Today we leave Mark’s Gospel, the primary Gospel assigned to this year, and we begin a series of readings in John’s Gospel, the 6th Chapter. This chapter is mostly a discourse on bread – manna, bread from heaven, the bread of life, Jesus as living bread. But before the discourse, which we’ll read through together over several weeks, comes the sign.


John’s whole Gospel can be divided into two books:

  • The book of signs, chapters 1 through 12, tells all about his teachings and miracles
  • And the book of glory, chapters 13 and following, tells of his passion and resurrection


This story is clearly part of the book of signs.


But first, some context. Up to this point in John’s Gospel, Jesus has done a few other signs

  • He turned 6 stone jars of water into wine at the wedding in Cana
  • He cleansed the Temple of the moneychangers and sellers of animals
  • He healed the son of a royal official and cure a crippled man on the Sabbath
  • And now, in Chapter 6, he feeds a multitude and walks on stormy waters


The purpose of the book of signs in John’s Gospel is to reveal who Jesus is , for that is the ultimate question after all. Who is this?

  • Is he the prophet?
  • Is he the one like Moses?

Both of whom were expected to come before Messiah.

  • Is he the prince of demons, as his enemies claim elsewhere?
  • Is he Messiah?
  • Is he the Word made flesh?
  • Is he the true light come into the world?
  • Is he just a magician or wonder-worker?
  • Is he God?


Over and over again Jesus says, in John’s Gospel: ego eimi, which is Greek for: I Am. Now, of course, anyone paying even a little bit of attention, who knows anything about the Jewish faith and the Hebrew Scriptures, knows that this is a loaded phrase. It’s a claim of divinity. “I Am” is the name of God revealed to Moses at the burning bush, and John’s Gospel, including parts of this 6th Chapter that we’ll read in the weeks ahead, is loaded with I Am statements.


For our part, as we move through this 6th Chapter in the coming weeks, this phrase will usually be connected to some predicate adjective or predicate nominative (for you grammar geeks)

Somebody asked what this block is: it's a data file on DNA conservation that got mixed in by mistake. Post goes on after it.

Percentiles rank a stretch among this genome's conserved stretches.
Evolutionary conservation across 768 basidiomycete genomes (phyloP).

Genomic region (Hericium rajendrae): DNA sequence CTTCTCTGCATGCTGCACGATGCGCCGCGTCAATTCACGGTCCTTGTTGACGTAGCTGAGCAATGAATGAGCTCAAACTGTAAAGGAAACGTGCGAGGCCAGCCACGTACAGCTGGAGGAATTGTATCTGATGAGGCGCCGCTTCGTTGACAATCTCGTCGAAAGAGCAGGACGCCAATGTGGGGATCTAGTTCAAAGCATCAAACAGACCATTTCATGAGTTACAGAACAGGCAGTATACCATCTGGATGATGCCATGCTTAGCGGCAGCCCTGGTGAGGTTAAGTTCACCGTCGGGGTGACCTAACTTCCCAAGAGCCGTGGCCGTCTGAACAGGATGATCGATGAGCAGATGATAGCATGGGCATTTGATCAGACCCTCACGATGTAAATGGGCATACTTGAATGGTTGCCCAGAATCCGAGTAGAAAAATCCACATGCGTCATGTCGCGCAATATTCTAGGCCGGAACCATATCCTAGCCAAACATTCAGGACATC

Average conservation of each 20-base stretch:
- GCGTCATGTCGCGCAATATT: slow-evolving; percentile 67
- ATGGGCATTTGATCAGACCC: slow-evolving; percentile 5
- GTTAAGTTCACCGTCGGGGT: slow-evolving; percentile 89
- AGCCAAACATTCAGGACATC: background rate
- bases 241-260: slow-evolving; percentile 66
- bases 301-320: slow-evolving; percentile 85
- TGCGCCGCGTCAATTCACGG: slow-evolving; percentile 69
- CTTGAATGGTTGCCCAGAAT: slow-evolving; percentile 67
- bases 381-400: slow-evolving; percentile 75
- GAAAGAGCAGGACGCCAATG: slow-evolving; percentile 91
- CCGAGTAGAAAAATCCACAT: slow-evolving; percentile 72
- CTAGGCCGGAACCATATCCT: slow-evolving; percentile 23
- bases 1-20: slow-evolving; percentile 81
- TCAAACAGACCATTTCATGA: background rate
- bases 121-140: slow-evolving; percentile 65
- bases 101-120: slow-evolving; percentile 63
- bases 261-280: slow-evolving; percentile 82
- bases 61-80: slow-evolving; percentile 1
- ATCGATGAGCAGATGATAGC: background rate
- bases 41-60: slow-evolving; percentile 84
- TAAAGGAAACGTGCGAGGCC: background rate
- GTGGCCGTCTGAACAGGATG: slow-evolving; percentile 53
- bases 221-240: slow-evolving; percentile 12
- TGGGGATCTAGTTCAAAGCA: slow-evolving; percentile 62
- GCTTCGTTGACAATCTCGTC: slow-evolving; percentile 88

• I Am the living bread
  • I Am the bread of life, etc.

But not so in our reading for today. But I’m getting ahead of myself…


Let’s start at the beginning.


Jesus has been doing signs, and he’s begun attracting crowds, only, now, the crowd has gathered in a deserted place and, whereas Mark told us last week that Jesus had compassion on the crowd, John tells us that he sees the crowd coming and acts proactively, turning to Phillip with a very practical question: “Where are we to buy bread for these people to eat?” It’s a test, you see. The crowd has seen the signs, and they’re coming, John tells us, because of what they’ve seen. This is an act of faith on the part of the crowd. Phillip, on the other hand, seems to have forgotten what he’s already seen and heard, and he answers: Duh, I dunno! We don’t have enough money to buy enough food for so many people. And then Andrew chimes in with some information. He’s found a child with 5 loaves and 2 fish, but he quickly dismisses the value of this small amount of food, saying: What are they among so many people?


Neither one of them seems to get it; not even as much as the crowd does. At least the crowd comes to Jesus expecting something good based on the signs they’ve already seen, or heard about, Jesus doing. The disciples don’t even seem to have any expectations or any idea that Jesus might be able to do something about this situation.


But Jesus takes the loaves, gives thanks, and distributes them to those who are assembled together in his presence. And lo and behold, there’s enough for everyone with lots left over! 12 baskets full! And the crowd’s response is: We know who this guy is; he’s the prophet who’s supposed to come into the world! And it makes sense, I guess. Who else could do such a thing? But Jesus, realizing that this sign is being misunderstood, and that the people might want to forcibly take him and make him their King in some revolutionary action against the Roman occupiers, slips away up the mountain by himself.